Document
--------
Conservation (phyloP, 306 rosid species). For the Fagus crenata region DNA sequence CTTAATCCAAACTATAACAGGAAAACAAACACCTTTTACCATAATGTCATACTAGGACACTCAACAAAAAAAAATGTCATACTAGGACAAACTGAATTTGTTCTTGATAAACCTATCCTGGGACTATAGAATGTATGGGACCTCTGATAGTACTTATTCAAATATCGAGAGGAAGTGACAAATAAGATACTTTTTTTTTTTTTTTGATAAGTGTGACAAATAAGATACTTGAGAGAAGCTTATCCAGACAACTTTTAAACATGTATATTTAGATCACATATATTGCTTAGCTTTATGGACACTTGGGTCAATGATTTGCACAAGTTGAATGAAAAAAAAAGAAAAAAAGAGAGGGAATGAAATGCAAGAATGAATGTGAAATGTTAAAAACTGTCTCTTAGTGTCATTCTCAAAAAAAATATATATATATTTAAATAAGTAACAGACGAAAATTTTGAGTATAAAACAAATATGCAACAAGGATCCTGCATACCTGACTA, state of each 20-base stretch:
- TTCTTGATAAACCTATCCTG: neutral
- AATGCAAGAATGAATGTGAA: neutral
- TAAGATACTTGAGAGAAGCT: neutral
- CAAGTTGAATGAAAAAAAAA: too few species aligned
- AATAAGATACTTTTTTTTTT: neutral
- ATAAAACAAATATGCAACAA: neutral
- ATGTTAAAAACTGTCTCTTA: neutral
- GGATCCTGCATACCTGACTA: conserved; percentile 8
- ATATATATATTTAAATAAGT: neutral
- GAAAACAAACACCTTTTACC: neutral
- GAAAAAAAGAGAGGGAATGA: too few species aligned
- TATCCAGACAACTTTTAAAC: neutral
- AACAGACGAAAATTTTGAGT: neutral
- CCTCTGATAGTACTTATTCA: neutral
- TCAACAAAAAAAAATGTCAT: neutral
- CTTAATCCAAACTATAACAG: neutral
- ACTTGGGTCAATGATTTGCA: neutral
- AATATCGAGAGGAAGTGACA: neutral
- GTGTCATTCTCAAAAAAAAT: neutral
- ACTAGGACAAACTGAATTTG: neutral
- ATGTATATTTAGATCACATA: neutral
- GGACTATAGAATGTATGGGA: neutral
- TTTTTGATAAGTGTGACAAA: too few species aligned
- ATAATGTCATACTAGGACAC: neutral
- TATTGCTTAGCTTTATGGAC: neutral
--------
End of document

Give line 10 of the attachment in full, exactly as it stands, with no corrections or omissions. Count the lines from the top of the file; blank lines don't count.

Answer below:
- ATATATATATTTAAATAAGT: neutral